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Pompeii - House of the Vettii.

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Introduction

Ann McMillin CLAR 191 Terrenato 24 April 2003 House of the Vettii The House of the Vettii belonged to two freedmen, Aulus Vettius Conviva and Aulus Vettius Restitutus, who amassed a fortune through a flourishing business. The House of the Vettii is not unusually large for the time or social standing of its owners, but it is obvious that the Vettii were affluent Pompeian citizens and the house compares to the other large, lavish houses found in Pompeii. (Mau, 1899: 315) Excavated in the late 19th century, the house is most notable for its remarkably well-preserved frescoes, beautiful garden and large triclinium. The rooms included in the house and the decoration in the various rooms reflect trends in Roman domestic architecture and art in the century before the eruption of Mount Vesuvius, and also provide insight into the lives of the house's inhabitants. Upon entering the atrium, there is a painting of Priapus, the god of fertility, and a painting of a sheep with the characteristics of Mercury, the god of commerce, on the adjacent wall. These paintings displayed the wealth and prosperity of the householders. (Guzzo: 60) The atrium has other typical features, like the impluvium, and includes two moneyboxes on the left and right, filled with valuables. (Brion, 1960: 146) A unique feature of the house is the absence of a tablinum. The tablinum served as the main reception room where the masters of many houses would carry out their day-to-day business. ...read more.

Middle

The garden was ornately decorated with fountains, statues and shrubs. There were numerous small sculptures from which water fell into basins. The water pipes under the garden were so well preserved, that it was found upon excavation that it would be possible to repair them. The columns of the portico were also well preserved, which were white with capitals molded in stucco and painted various colors. (Mau, 1899: 317-320) Every aspect of the peristyle remained somewhat intact, so after replanting the shrubs and other foliage, the peristyle probably looked a lot like it did prior to the volcanic eruption 2,000 years ago. Horticulturists were able to remake the flowerbeds of roses, violets and hyacinths, and were even able to rule out flowers that they were not sure whether or not the Pompeiians knew and would have used in their gardens. (Brion, 1960: 149) Peristyles and gardens were increasing in social importance in the 1st century. The peristyle was the most private part of the house, and only the closest friends of the household were invited to enter. (Amery, 2002: 109) The gardens often included benches and paths, which family members could use for reflection and leisure activities. The size of the peristyle vis-�-vis the rest of the House of the Vettii indicates its social importance to the household. "They reflect the fashion, which caught on in the first part of the Imperial age, for imitating in the confined space of town houses the verdant vistas and free-standing sculptures of sumptuous country villas." ...read more.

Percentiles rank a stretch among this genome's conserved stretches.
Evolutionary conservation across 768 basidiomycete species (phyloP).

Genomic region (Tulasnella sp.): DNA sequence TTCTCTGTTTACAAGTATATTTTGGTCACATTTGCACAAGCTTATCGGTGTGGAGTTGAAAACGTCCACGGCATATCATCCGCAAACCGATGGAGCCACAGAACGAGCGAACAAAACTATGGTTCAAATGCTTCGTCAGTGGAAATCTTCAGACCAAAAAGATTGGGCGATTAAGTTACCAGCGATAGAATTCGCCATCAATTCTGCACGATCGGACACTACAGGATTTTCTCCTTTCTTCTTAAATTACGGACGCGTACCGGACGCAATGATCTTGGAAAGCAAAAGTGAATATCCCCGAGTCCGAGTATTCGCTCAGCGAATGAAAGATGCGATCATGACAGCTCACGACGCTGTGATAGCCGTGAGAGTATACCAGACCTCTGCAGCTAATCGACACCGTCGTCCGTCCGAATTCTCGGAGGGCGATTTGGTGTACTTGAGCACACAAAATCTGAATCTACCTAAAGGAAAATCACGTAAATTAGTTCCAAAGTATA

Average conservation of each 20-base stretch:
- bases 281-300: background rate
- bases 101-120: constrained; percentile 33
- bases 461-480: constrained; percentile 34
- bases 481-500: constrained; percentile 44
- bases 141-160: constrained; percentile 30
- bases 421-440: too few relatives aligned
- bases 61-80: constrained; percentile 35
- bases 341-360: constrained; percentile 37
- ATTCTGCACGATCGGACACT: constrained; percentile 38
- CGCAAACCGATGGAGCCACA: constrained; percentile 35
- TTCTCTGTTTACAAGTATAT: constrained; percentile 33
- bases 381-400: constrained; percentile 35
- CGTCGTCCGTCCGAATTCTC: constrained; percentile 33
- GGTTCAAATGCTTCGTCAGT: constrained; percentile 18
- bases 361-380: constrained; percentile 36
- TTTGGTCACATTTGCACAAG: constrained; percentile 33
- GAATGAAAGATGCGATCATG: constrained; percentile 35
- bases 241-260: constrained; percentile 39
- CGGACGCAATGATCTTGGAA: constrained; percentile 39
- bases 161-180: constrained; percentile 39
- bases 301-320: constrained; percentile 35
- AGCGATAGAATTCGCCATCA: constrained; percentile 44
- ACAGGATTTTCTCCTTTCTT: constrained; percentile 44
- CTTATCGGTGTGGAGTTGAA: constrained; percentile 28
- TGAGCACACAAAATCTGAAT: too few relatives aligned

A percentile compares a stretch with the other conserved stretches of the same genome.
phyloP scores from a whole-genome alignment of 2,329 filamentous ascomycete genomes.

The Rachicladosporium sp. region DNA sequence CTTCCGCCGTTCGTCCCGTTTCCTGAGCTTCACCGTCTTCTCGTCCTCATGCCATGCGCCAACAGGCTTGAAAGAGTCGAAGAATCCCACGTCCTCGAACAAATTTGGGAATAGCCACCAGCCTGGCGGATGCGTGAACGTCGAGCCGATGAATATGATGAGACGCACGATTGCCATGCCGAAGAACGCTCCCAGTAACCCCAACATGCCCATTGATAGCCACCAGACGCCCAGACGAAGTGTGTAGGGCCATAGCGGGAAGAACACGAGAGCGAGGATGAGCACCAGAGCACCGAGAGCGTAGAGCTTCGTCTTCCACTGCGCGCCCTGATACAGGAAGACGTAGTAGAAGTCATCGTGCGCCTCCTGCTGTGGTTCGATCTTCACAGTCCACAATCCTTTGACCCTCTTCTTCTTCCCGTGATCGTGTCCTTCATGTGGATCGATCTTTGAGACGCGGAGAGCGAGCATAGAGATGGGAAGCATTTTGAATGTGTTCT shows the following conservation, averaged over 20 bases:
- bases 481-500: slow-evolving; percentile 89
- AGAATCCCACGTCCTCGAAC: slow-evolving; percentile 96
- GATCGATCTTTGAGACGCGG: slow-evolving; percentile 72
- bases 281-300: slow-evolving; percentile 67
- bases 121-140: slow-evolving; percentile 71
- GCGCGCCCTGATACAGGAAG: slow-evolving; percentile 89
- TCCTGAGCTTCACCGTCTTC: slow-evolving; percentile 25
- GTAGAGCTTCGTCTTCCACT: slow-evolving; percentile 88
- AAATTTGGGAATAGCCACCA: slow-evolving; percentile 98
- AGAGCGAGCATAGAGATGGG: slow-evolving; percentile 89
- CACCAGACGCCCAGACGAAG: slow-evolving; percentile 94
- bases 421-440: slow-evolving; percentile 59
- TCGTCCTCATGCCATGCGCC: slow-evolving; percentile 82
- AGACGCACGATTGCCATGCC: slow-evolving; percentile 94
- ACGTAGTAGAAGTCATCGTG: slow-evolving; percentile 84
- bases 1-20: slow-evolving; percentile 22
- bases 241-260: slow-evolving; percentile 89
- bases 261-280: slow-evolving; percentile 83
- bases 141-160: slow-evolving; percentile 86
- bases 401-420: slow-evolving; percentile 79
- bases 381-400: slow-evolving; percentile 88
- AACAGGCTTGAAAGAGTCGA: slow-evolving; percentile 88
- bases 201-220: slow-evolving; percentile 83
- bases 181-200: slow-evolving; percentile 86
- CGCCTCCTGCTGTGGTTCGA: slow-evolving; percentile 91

Conclusion

(Amery, 2002: 127) The wall paintings found in the House of the Vettii make it the house most representative of the fourth style. The style originated from previous styles that were focused on more architectural or theatrical designs that attempted to emulate Hellenistic buildings and give an architectural dimension to flat walls. (Amery, 2002: 123-125) The walls in the House of the Vettii give the house's interior a refined, luxuriant appearance. Andrew Wallace-Hadrill The House of the Vettii was not extraordinarily unique from the other high class houses uncovered in Pompeii, but its small differences shed light into the lives of its inhabitants. The similarities the House of the Vettii shared with other large Pompeian town houses can be seen together to reveal social trends and ancient Roman sentiment. Marcel Brion wrote: This phenomenon, extraordinary enough in itself, of a civilization miraculously preserved under the ashes of a volcano, had the power to capture men's imaginations. They readily-and somewhat immoderately-pictured intact houses with all objects remaining exactly where they were at the moment of the eruption; they imagined they were going to enter into intimate contact with a people vanished all those long centuries ago and to learn the secrets of their life. (Brion, 1960: 225) The House of the Vettii was an amazing example of this phenomenon, with its elaborate frescoes and sculptured garden being preserved for centuries under the volcanic ash. Even the bronze pots and pans remain where they were found on the stove in the kitchen. The tragedy of the volcano has been a surprising gift to archaeologists and historians searching for answers. 1 McMillin ...read more.

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